What kind of interest are you getting?

Three years ago, Angela Johnson wrote an article for money.cnn.com stating that 76% of America was living paycheck to paycheck. What this tells us is that over three quarters of Americans have very little savings and would be dangerously close to being homeless if they were to be put out of a job. In today’s world, this is not a safe place to be.

Most of my life, I counted myself among that majority. There were many factors that played into that. Before marrying my wife, I was very irresponsible with my money. My employer may as well have paid me with a Wal Mart gift card because that is where my paycheck went. I also limited myself in my employment opportunities by failing to pursue my college degree. On top of this, I accumulated debt despite being unable to keep up with the payments. If this sounds familiar, it is because this describes many Americans and might possibly even describe you.

Two years ago, I decided to get a handle on my finances. We work in a profession that gives us a little freedom financially that we might not otherwise have. It occured to me that I had a responsibility to do with this excess in a positive manner. So, I started reading. I picked up some Dave Ramsey. I started reading Kiplinger’s and Money magazine. I subscribed to financial advisory emails. Anything that I could get a hold of to help me better understand the financial world was of interest to me.

Shortly after that, it began to occur to me that putting my money in a traditional saving’s account at my local bank was going to get me nowhere in my pursuit of financial security. Interest on savings accounts today are so small that you might as well bury your money in a jar in the back yard.

I started looking into investing options. This began with a small account through Betterment. As I learned a little more about the stock market, I added an account through Scottrade as well. Many people questioned why I would take a chance with my finances in the stock market with today’s economy being so poor. However, I only buy dividend stocks. This is a long game for me that ends when I retire.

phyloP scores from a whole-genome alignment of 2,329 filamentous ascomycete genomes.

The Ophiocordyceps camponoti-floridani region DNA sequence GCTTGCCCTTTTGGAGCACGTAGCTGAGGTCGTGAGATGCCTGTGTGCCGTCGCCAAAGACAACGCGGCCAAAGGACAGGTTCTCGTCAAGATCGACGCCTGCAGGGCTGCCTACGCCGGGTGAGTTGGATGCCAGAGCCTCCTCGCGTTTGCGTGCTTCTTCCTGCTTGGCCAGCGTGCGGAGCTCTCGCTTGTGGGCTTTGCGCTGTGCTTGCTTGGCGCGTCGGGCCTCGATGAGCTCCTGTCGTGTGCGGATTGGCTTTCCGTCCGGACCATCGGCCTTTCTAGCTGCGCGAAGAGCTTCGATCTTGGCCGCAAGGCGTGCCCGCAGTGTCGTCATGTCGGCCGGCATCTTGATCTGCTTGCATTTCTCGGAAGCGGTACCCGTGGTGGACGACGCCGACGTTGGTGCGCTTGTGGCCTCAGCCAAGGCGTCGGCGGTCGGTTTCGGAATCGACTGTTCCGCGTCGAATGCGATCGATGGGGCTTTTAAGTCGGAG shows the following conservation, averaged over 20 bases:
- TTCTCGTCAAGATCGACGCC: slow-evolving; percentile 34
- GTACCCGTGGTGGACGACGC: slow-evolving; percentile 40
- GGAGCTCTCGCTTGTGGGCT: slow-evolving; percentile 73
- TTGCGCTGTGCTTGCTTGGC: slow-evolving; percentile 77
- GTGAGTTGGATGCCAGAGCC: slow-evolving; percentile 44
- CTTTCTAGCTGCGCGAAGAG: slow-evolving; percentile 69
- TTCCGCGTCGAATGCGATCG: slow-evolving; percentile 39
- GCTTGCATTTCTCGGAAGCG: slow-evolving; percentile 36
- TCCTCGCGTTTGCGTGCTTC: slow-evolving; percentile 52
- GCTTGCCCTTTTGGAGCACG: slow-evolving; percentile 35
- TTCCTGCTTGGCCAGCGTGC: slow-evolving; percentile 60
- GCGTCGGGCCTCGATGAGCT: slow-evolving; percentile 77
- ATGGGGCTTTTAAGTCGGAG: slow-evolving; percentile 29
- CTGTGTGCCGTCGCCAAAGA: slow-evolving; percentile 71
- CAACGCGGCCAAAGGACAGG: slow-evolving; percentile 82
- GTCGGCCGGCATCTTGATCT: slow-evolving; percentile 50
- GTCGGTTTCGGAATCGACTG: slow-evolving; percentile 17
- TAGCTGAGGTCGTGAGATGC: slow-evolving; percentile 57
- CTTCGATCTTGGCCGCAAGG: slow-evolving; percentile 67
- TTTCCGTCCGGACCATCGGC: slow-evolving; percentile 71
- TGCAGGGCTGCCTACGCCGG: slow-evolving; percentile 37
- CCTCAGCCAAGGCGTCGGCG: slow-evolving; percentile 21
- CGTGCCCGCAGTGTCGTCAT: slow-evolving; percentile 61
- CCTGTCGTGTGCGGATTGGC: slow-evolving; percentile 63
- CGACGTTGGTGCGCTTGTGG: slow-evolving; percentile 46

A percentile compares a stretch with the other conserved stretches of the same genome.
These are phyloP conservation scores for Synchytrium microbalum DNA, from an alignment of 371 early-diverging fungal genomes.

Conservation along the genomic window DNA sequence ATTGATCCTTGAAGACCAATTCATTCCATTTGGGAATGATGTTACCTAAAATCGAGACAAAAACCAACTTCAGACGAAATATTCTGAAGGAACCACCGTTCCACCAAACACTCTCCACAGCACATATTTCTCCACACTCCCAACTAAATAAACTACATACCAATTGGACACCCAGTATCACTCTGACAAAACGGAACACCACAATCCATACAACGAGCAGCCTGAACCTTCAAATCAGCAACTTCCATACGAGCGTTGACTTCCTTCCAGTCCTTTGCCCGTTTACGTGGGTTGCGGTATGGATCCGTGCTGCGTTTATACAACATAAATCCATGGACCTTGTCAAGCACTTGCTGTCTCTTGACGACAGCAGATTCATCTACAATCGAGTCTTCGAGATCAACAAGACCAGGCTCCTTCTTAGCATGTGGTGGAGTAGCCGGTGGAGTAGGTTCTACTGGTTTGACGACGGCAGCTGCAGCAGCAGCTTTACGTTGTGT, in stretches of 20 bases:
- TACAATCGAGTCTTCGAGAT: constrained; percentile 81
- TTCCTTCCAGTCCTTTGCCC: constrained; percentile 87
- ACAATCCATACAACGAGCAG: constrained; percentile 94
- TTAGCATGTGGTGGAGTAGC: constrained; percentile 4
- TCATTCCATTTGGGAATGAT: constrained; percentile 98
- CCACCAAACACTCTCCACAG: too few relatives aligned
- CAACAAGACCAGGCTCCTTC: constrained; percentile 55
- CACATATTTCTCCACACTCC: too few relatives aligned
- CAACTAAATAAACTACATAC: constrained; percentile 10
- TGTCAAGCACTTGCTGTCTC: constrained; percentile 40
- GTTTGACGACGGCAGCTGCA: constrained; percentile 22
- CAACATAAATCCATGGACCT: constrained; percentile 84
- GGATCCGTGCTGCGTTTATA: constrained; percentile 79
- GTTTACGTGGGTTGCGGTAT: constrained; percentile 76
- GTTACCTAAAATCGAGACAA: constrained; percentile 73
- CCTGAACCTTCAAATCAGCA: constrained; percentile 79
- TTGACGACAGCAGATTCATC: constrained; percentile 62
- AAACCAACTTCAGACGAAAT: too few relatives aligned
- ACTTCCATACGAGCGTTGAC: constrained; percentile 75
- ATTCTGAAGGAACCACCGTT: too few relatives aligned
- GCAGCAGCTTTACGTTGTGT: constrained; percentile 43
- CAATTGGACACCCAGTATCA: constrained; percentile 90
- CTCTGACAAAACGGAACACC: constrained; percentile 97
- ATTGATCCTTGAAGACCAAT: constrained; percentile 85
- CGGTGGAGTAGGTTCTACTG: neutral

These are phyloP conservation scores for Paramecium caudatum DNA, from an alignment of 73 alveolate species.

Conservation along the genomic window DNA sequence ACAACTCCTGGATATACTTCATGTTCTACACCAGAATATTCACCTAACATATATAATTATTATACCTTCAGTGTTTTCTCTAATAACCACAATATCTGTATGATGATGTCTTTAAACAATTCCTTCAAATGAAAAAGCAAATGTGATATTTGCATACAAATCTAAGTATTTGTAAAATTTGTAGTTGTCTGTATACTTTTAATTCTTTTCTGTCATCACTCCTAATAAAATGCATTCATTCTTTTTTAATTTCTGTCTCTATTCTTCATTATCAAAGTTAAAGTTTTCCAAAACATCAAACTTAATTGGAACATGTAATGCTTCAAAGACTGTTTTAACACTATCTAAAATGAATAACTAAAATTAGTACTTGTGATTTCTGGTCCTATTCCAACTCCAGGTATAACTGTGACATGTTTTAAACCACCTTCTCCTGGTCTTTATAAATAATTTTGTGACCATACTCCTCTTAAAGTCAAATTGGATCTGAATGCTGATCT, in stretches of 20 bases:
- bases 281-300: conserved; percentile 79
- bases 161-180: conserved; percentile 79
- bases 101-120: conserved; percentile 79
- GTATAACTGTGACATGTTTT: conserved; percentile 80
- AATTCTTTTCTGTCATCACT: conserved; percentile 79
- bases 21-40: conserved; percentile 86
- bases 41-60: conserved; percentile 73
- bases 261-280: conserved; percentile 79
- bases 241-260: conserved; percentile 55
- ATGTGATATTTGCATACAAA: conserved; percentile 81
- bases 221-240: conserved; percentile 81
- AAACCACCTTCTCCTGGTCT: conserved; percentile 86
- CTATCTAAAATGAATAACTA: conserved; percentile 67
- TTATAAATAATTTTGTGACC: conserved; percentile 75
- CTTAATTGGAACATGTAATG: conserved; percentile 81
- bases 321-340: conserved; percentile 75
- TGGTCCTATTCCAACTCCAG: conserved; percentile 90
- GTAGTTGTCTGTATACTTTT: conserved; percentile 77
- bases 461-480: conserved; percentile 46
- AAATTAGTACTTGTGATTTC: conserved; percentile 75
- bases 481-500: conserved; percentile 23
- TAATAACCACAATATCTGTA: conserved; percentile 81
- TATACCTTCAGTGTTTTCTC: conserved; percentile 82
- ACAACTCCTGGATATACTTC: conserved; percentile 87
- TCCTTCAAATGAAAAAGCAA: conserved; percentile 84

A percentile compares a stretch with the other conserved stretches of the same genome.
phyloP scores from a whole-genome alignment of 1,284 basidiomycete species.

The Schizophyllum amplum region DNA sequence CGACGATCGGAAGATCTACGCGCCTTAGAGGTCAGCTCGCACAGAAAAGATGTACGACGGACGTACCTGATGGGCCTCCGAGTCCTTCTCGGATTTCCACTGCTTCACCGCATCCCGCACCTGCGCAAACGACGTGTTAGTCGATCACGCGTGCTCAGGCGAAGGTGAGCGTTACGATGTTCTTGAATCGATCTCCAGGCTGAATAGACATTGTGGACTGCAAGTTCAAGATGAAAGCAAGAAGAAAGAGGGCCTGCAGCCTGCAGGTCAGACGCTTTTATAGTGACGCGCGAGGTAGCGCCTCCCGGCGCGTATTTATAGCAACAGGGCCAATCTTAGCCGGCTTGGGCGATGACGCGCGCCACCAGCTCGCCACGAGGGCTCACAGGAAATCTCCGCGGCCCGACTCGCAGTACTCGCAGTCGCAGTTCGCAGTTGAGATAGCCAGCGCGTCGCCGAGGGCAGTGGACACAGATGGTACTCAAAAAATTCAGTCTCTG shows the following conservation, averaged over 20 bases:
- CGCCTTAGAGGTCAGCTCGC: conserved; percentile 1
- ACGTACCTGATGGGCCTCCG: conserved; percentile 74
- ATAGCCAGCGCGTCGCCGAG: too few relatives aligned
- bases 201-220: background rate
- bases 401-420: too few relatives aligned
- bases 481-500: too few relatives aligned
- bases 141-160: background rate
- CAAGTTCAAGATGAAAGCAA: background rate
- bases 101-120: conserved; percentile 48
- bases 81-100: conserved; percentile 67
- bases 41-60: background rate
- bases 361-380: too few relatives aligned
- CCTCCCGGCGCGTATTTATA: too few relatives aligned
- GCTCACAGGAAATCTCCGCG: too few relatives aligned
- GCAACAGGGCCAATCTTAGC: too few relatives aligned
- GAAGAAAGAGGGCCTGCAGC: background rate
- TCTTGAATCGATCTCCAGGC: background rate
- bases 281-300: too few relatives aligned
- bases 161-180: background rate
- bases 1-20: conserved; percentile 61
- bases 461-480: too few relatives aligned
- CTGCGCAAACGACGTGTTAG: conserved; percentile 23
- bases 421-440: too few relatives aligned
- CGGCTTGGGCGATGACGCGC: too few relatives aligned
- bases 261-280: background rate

Anyways, one day I was thinking about the difference in percentages between what a bank charges a person on a loan and what they pay out on a savings account. Where are you going with this, you might ask. Well, according to Morgan Quinn at money.usnews.com, about the best that a person can expect to get on a saving’s account interest-wise is 1%. However, many loans that are issued by local banks start out around 7% and that is if you have excellent credit. The majority of the profit that is being made off of my money is going to the bank, not to me. I know…. I know….. Everyone knows this.

I was looking into some other investment options one day and stumbled across peer to peer lending. For those who are not familiar, peer to peer lending is pretty self explanatory. It is loans and interest that skips the process of being moved through a bank. People lend money to other people. The site that I started lending out through is lendingclub.com and I love it. I have been issuing loans to other individuals for close to a year now and I am averaging over 10% in interest on the loans.

My wife and I still carry a savings account with our bank that we use for a bit of a buffer on our checking account. However, the days of relying on the small percentage that a bank offers on my money is over.

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One thought on “What kind of interest are you getting?

  1. Pingback: Investment Strategies | This Strange Life

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